Using CDKTF To Create an AWS Lambda Function –

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Having not done much infrastructure before, writing Terraform seemed a pretty daunting task. Learning HCL and its nuances in a declarative manner and configuring it all for different environments is a bit of a learning curve. Creating the same in code using an imperative style seems a better path for a developer.

Setting Up

This is a simple example of using Terraforms cloud development kit (CDKTF) to create a Lambda function in AWS in Typescript.

To get started, follow their installation setup here.

Create a new project:

mkdir cdktf-lambda

cd cdktf-lambda

cdktf init --template="typescript" --providers="aws@~>4.0"

Follow the cmd prompts, and lastly:

npm i @cdktf/provider-archive@5.0.1

At the time, the dependencies were:

  "dependencies": {     "@cdktf/provider-archive": "^5.0.1",     "@cdktf/provider-aws": "13.0.0",     "cdktf": "^0.15.5",     "constructs": "^10.1.310"   },   "devDependencies": {     "@types/jest": "^29.5.1",     "@types/node": "^20.1.0",     "jest": "^29.5.0",     "ts-jest": "^29.1.0",     "ts-node": "^10.9.1",     "typescript": "^5.0.4"   }

The directory structure will have been created like so:

directory structure

The init command provides some boilerplate code to get up and running with.

The main.ts is the central file from which the code will run, and this is known as a TerraformStack. In this stack is where all the IaC will be placed.

Let’s Go

CDKTF has the concept of providers, which are Terraform wrappers for third-party APIs such as AWS. We need to add one for AWS and one to handle the lambda archive bindings:

class MyStack extends TerraformStack { private prefix = 'dale-test-'; private region = '' private accountId = ''; constructor(scope: Construct, id: string) { super(scope, id); new ArchiveProvider(this, "archiveProvider"); new AwsProvider(this, this.prefix + "aws", { region: this.region, allowedAccountIds: [this.accountId], defaultTags: [ { tags: { name: this.prefix +'lambda-stack', version: "1.0", } } ] }); } }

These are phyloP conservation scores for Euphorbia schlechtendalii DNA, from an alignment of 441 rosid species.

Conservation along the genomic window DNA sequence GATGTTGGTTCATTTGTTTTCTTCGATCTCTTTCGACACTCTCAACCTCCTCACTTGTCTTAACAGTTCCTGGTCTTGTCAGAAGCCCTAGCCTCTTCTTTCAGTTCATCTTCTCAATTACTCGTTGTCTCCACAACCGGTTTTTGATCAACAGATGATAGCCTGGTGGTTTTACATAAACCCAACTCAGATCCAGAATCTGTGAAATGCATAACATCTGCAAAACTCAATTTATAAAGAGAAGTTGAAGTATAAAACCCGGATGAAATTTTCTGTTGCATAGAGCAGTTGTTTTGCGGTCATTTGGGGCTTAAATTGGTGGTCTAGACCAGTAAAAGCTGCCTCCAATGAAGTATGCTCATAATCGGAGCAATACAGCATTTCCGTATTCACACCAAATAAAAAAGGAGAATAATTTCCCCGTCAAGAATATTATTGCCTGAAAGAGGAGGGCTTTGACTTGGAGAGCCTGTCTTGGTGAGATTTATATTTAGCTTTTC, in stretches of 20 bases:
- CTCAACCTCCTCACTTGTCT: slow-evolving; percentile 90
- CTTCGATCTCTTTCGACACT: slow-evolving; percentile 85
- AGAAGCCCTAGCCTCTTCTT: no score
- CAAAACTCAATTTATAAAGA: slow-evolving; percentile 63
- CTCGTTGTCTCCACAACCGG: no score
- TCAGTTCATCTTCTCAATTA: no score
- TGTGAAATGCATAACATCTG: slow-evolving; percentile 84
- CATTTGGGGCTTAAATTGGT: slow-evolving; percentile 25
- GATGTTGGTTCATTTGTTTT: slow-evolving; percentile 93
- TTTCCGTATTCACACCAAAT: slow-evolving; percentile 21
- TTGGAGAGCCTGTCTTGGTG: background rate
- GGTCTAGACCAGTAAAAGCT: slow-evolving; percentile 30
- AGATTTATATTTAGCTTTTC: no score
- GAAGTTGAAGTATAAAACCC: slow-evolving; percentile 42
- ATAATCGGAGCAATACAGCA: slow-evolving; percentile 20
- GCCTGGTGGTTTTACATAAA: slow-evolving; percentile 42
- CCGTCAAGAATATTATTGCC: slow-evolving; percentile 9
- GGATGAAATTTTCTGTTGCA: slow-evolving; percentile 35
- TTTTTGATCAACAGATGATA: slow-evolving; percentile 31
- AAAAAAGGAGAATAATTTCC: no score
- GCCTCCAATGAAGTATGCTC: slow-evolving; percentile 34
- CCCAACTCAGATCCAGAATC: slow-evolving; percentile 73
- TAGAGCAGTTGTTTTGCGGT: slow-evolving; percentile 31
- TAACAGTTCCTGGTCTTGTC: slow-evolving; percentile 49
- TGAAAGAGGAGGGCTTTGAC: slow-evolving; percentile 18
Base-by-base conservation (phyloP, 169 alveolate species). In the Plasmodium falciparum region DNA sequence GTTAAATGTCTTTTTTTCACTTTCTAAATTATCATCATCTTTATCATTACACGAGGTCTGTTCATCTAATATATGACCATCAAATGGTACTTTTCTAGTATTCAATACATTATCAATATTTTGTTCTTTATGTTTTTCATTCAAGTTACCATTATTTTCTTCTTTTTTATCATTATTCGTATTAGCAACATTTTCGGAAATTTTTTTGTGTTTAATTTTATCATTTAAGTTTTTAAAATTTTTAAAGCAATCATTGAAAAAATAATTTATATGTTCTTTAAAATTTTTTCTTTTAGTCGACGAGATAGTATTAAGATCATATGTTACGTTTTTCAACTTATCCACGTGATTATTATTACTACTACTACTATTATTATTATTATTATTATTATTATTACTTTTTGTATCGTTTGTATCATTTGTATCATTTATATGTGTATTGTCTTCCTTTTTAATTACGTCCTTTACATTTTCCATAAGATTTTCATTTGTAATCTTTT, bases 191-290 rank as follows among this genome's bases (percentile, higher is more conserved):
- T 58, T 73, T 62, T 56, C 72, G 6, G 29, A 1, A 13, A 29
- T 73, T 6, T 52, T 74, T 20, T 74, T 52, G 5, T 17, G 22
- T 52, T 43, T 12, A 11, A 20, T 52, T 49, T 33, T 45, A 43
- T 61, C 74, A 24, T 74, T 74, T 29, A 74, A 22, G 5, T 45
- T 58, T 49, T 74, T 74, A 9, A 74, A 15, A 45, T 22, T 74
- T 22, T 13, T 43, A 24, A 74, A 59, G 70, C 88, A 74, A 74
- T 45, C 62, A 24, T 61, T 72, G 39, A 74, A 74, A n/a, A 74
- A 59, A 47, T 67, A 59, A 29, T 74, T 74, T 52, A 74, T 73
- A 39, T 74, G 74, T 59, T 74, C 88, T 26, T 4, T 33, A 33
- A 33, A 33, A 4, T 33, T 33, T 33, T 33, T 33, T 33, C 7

There should be enough here to do a sanity check run:

cdktf diff

At this stage, it error’d and the tsconfig file requires the following to be added:
"ignoreDeprecations": "5.0"

A successful run should show:

cdktf-lambda  No changes. Your infrastructure matches the configuration. 


Next, add an IAM role and a policy for the Lambda:

const role = new IamRole(this, this.prefix + "iam_for_lambda", {             assumeRolePolicy: new DataAwsIamPolicyDocument(this, this.prefix + "assume_role", {                 statement: [                     {                         actions: [                             "sts:AssumeRole"                         ],                         effect: "Allow",                         principals: [                             {                                 identifiers: [""],                                 type: "Service",                             },                         ],                     }                 ],             }).json,             name: this.prefix + "iam_for_lambda",         });          new IamRolePolicy(this, this.prefix + "iamPolicy", {             name: this.prefix + `iamPolicy-state`,             role:,             policy: new DataAwsIamPolicyDocument(this, this.prefix + "iamPolicyDoc", {                 version: "2012-10-17",                 statement: [                     {                         effect: "Allow",                         actions: ["logs:CreateLogGroup"],                         resources: [`arn:aws:logs:${this.region}:${this.accountId}:*`]                     },                     {                         effect: "Allow",                         actions: [                             "logs:CreateLogStream",                             "logs:PutLogEvents"                         ],                         resources: [                             `arn:aws:logs:${this.region}:${this.accountId}:log-group:/aws/lambda/dale-test-manual:*`                         ]                     }                 ]             }).json         });


We’ll create a simple form and place index.html and index.js into the dist folder: